Reading stories from other languages gives you amazing insight into the lives of people from other cultures. However, unfortunately it can be difficult to get people in English-speaking countries to read literature that has been translated from another language.
In fact, according to the Guardian, only 3% of the books, poems and stories published in the UK are translations. Since 1996, The Marsh Award for Children’s Literature in Translation has been awarded every two years to highlight the best young adult translations and to encourage more translations in the future.
This year’s winner was translated from Italian, but the story it tells begins in Afghanistan. “In the Sea There Are Crocodiles” is based on the life of Enaiatollah Akbari, an Afghan teenager. In 2002, his home village fell to the Taliban. Hoping for a better life for her son, his mother left him in Pakistan to fend for himself at the age of 10, then went home to Afghanistan to care for his younger siblings.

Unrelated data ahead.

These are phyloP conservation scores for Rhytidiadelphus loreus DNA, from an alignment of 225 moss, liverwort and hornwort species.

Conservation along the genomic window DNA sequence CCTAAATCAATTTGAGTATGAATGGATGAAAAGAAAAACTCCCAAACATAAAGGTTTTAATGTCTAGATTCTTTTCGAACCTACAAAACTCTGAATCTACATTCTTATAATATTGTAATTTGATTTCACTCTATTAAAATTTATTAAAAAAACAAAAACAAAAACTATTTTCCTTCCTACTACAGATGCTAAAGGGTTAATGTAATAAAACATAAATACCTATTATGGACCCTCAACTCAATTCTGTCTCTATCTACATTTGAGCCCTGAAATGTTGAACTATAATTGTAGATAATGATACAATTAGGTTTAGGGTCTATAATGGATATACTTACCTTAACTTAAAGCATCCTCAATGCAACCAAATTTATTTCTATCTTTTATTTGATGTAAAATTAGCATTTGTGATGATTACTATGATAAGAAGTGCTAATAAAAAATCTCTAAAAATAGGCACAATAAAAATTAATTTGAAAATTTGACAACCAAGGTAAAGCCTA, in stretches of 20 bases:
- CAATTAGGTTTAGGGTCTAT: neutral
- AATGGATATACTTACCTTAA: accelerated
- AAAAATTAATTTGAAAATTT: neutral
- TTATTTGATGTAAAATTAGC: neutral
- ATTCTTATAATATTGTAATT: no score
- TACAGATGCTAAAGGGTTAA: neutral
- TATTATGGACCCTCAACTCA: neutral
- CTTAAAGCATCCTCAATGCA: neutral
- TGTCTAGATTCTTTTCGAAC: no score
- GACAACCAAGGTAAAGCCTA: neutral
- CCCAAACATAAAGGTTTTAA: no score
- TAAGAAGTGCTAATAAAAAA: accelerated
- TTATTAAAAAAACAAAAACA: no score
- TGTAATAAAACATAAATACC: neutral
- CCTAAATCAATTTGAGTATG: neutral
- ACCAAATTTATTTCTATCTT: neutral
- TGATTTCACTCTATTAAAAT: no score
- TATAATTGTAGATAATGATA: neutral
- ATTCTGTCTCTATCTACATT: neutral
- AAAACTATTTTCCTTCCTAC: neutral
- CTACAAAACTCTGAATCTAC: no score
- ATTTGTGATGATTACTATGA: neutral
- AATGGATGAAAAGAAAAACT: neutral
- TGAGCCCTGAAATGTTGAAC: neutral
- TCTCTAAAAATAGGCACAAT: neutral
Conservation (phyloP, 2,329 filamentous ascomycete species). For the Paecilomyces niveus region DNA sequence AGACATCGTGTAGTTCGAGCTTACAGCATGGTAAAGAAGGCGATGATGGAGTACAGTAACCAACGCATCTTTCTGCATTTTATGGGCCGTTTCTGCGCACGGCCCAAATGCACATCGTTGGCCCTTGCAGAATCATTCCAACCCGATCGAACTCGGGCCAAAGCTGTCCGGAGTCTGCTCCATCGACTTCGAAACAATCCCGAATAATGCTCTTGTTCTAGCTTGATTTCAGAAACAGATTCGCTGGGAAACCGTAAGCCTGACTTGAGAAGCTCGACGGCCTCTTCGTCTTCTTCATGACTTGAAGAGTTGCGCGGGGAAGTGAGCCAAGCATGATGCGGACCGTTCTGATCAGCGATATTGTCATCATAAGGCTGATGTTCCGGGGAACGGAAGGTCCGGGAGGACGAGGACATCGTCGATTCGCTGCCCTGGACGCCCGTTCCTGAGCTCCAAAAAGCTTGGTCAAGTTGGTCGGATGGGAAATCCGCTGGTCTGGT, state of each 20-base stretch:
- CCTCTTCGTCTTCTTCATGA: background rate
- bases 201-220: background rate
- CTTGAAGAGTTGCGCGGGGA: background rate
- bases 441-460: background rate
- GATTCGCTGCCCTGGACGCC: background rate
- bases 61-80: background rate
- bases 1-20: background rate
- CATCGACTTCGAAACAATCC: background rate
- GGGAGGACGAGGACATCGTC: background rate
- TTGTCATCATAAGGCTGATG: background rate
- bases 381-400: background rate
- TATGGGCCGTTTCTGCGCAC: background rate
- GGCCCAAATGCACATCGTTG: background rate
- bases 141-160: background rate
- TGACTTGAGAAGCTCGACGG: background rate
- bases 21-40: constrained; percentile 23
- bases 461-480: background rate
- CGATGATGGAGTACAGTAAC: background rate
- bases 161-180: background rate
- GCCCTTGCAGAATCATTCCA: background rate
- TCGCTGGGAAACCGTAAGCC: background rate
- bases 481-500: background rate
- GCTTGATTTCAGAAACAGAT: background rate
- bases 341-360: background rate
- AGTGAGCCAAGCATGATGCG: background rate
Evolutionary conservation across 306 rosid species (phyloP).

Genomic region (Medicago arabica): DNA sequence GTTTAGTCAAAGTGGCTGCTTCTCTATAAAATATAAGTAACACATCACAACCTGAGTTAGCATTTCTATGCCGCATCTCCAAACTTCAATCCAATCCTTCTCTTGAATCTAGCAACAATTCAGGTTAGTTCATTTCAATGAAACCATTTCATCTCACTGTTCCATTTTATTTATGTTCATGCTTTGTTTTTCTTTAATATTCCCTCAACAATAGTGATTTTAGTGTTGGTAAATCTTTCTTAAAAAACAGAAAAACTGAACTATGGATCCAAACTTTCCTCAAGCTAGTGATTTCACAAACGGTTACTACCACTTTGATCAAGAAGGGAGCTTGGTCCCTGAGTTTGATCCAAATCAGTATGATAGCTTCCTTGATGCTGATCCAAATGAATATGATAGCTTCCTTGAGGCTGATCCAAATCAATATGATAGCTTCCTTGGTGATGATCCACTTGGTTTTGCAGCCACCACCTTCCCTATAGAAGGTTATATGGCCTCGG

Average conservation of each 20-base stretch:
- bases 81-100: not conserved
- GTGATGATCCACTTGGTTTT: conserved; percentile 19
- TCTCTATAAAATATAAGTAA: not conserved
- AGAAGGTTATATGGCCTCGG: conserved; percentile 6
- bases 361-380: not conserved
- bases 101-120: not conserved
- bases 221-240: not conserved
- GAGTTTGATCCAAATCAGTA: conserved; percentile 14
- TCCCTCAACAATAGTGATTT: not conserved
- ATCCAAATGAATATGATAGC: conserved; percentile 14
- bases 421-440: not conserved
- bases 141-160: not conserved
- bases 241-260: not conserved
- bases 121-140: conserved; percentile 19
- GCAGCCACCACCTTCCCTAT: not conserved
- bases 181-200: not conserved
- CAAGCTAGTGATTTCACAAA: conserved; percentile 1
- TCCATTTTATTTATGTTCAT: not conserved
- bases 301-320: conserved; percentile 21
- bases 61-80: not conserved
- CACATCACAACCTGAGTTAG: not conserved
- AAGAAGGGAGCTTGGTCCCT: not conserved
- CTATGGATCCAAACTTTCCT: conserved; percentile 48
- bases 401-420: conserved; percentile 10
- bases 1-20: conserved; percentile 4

The young boy journeyed through Pakistan, Iran, Turkey and Greece before finally finding asylum in Italy. The book tells his story, as narrated to author Fabio Geda.
The English version was translated by Howard Curtis. Translating literature can be difficult, as word choice matters so much. In the Guardian, Curtis described how he translated the original text:
“In translating the book I had to remember that this was a story told aloud by someone talking about their real experiences, not a carefully written story in which every word had to sound perfect. In other words I had to find the boy’s voice.”
He also told the Guardian that he’s glad the Marsh Prize is there to highlight the hard work of translators everywhere:
“I’m always grateful for anything that highlights an activity that’s mostly done in the shadows. I’m grateful on behalf of all translators – we all require a little attention from time to time.”
Congratulations, Mr. Curtis. We couldn’t agree more!